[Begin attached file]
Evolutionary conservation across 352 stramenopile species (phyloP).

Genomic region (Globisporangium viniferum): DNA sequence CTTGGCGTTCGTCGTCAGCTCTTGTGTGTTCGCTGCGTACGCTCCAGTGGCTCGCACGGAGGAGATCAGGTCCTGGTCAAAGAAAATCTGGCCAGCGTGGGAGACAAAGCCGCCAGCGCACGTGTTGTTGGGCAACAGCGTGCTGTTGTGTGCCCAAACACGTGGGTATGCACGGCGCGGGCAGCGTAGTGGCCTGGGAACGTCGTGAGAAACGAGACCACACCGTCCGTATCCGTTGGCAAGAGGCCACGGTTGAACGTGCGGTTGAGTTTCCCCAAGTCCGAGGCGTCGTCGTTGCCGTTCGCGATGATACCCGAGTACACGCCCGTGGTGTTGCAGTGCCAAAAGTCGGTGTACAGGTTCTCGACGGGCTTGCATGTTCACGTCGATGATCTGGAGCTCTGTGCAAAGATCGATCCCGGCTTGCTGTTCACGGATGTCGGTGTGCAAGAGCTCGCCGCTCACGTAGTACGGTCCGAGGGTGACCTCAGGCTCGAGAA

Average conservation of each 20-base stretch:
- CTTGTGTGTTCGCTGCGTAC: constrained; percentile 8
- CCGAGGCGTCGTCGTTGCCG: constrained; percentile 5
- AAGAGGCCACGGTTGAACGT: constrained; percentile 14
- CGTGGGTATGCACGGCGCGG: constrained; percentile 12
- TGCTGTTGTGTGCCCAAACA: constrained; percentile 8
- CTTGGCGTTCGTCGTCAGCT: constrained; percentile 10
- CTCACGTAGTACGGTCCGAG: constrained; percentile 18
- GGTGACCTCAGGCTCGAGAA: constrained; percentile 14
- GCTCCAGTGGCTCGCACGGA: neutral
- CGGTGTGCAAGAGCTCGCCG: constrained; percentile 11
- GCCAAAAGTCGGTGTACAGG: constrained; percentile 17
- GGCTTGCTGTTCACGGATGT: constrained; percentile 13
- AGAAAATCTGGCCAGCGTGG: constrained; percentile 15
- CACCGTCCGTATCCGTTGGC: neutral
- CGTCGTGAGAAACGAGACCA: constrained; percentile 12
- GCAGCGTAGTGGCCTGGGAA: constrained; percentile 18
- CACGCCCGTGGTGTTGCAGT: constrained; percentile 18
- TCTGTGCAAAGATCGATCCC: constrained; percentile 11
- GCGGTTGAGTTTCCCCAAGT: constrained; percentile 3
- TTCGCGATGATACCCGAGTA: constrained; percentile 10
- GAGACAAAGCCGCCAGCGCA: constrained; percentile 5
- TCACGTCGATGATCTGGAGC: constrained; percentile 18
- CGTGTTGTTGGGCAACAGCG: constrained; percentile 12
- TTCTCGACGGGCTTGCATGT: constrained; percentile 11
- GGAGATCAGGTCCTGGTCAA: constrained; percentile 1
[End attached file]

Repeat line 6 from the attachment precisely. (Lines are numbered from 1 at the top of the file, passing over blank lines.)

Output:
- AAGAGGCCACGGTTGAACGT: constrained; percentile 14